CBS recently announced a settlement with a former employee to end an age discrimination lawsuit.
CBS announced a settlement with the U.S. Equal Employment Opportunity Commission (EEOC), ending a lawsuit that was filed over allegations of age discrimination. According to the lawsuit, a veteran television traffic reporter, Tammy Dombeck Campbell, accused CBS Stations Group of Texas of discriminating against her because of her age. As a result of the settlement, CBS must pay Campbell $215,000. The settlement was approved by U.S. District Chief Judge Barbara M. G. Lynn.
In addition to the monetary side of the settlement, CBS must also “provide training on the Age Discrimination in Employment Act of 1967, publish a notice of employee rights and report to the EEOC on its compliance with the requirements in the order.”
When commenting on the suit, Joel Clark, EEOC senior trial attorney for the Dallas District Office said:
“Tammy Campbell was clearly qualified for the position of traffic reporter…The EEOC argued to the court that CBS 11 preferred a younger, less qualified applicant and that the employer defaulted to unfounded stereotypes about female reporters.”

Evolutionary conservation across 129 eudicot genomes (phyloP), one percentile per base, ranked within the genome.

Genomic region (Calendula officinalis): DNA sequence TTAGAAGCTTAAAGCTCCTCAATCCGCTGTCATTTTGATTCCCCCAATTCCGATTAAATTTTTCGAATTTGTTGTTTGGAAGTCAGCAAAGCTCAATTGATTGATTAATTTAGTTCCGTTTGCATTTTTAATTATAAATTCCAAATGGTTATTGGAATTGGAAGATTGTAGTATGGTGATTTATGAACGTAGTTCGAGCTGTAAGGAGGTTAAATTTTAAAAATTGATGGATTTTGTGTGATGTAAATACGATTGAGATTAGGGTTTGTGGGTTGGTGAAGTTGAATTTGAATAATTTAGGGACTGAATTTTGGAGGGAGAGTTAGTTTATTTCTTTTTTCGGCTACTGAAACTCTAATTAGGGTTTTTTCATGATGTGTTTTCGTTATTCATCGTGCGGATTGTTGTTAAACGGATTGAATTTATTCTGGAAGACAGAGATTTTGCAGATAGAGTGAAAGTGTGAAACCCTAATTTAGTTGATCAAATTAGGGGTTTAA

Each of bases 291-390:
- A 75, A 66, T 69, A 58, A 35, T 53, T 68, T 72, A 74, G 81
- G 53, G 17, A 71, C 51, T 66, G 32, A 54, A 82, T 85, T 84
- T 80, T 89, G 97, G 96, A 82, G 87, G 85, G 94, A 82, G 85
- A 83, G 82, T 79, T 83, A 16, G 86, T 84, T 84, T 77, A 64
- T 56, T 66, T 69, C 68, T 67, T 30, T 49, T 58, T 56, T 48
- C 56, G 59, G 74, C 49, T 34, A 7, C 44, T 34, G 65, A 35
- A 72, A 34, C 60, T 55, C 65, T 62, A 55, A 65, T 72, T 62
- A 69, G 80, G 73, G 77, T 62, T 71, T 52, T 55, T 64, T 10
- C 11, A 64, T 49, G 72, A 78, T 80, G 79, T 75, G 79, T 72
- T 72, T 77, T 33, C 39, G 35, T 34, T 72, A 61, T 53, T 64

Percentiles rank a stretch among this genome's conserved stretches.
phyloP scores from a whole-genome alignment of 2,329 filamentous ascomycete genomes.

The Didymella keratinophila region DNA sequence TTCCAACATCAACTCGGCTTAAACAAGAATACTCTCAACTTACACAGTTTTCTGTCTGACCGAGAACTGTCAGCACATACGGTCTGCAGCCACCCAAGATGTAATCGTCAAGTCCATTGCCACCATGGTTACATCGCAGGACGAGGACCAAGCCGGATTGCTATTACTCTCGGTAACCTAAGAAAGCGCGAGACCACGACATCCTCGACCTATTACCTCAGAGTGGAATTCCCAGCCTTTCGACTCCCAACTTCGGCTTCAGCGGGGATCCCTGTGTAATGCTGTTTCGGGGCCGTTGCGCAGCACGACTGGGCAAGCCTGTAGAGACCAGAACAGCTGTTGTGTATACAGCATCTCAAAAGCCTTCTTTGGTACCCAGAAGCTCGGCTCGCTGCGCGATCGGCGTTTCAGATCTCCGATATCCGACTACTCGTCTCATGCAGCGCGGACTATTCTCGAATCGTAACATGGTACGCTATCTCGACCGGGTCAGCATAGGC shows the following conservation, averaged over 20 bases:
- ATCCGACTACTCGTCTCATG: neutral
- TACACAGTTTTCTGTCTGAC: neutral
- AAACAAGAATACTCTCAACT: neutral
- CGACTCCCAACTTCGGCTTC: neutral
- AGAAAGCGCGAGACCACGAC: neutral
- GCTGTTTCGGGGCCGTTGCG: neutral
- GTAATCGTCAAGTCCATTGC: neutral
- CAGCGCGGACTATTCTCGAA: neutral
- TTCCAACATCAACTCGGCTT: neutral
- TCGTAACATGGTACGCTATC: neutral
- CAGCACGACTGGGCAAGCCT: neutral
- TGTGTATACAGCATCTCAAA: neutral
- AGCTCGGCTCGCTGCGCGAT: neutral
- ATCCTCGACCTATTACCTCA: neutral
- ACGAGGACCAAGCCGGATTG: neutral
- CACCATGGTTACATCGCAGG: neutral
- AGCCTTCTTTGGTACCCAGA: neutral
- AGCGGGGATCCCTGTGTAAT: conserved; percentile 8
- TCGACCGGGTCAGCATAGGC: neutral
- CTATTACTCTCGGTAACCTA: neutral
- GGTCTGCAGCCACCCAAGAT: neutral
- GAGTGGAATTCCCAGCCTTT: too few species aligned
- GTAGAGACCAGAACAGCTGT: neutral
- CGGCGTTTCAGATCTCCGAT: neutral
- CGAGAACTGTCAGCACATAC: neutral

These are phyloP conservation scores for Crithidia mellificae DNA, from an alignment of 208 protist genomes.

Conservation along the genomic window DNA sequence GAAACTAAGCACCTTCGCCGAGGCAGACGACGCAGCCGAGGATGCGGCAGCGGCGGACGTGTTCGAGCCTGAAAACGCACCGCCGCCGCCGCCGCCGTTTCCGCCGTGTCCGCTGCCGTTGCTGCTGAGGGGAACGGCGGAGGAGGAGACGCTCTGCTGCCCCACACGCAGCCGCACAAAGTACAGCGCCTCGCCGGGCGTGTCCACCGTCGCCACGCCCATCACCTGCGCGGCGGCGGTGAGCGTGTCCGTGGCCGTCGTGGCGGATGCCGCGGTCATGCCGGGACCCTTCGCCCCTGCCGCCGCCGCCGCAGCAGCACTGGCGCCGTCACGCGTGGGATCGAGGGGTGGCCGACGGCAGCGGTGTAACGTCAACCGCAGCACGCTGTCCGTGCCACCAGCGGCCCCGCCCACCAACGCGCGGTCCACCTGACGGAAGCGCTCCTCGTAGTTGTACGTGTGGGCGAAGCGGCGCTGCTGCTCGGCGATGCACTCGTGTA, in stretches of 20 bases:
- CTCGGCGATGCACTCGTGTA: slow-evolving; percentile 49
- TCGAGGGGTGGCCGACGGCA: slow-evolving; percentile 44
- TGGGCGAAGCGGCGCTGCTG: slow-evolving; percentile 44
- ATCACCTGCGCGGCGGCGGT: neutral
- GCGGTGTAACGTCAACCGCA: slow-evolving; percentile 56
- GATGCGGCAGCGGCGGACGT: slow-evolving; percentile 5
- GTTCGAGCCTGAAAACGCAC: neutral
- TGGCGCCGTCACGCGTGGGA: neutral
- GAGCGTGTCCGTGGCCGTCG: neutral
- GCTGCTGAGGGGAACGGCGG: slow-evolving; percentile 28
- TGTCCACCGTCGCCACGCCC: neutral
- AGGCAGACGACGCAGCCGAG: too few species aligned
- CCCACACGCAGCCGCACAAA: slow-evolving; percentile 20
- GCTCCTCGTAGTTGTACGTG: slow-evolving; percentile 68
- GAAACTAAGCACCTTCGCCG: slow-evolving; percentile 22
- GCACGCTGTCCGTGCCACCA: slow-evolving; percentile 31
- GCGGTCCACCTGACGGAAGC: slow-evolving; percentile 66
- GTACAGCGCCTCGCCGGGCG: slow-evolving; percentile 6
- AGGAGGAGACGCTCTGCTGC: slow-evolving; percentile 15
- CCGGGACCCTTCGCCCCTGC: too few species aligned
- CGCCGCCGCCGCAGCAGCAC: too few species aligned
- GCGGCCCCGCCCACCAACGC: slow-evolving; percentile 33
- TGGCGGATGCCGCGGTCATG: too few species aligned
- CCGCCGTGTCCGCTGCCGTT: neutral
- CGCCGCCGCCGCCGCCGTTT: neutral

What happened, though? Well, according to the suit, which was filed in 2017 by the EEOC, “Channel 11 in Fort Worth refused to hire the popular 42-year-old reporter.” Before filing the suit, Dombeck had worked as a “freelance traffic reporter at CBS since February 2013.” A couple of years later in April 2015, she posted the following message on her Facebook page:
“It is with great disappointment that I write this post to you today, CBSDFW has decided not to hire me for the Morning Traffic Position.”
Before joining CBS 11, she worked at KXAS Channel 5 for 12 years as its ‘Gridlock Buster’ traffic reporter. When she joined CBS 11, she eventually began assuming more and more traffic reporter responsibilities, especially after “full-time traffic reporter Whitney Drolen left in October 2014.” After Drolen left, the “station initiated a search for a replacement, stating that the ideal candidate will have a strong knowledge of local traffic in the Dallas/Fort Worth area and that the applicant must have at least 5 years of professional broadcasting experience,” according to the suit.
Dombeck applied for the position. Unfortunately for her, the station “hired a 24-year-old applicant for the full-time traffic reporter position…The younger applicant did not have five years’ professional broadcasting experience, nor did she have any broadcast experience in the DFW metro area,” the suit claimed. Dombeck vented her frustrations in her Facebook post and said, “All the girls they auditioned for this job were in their 20s…I didn’t have a chance. Frustrating.”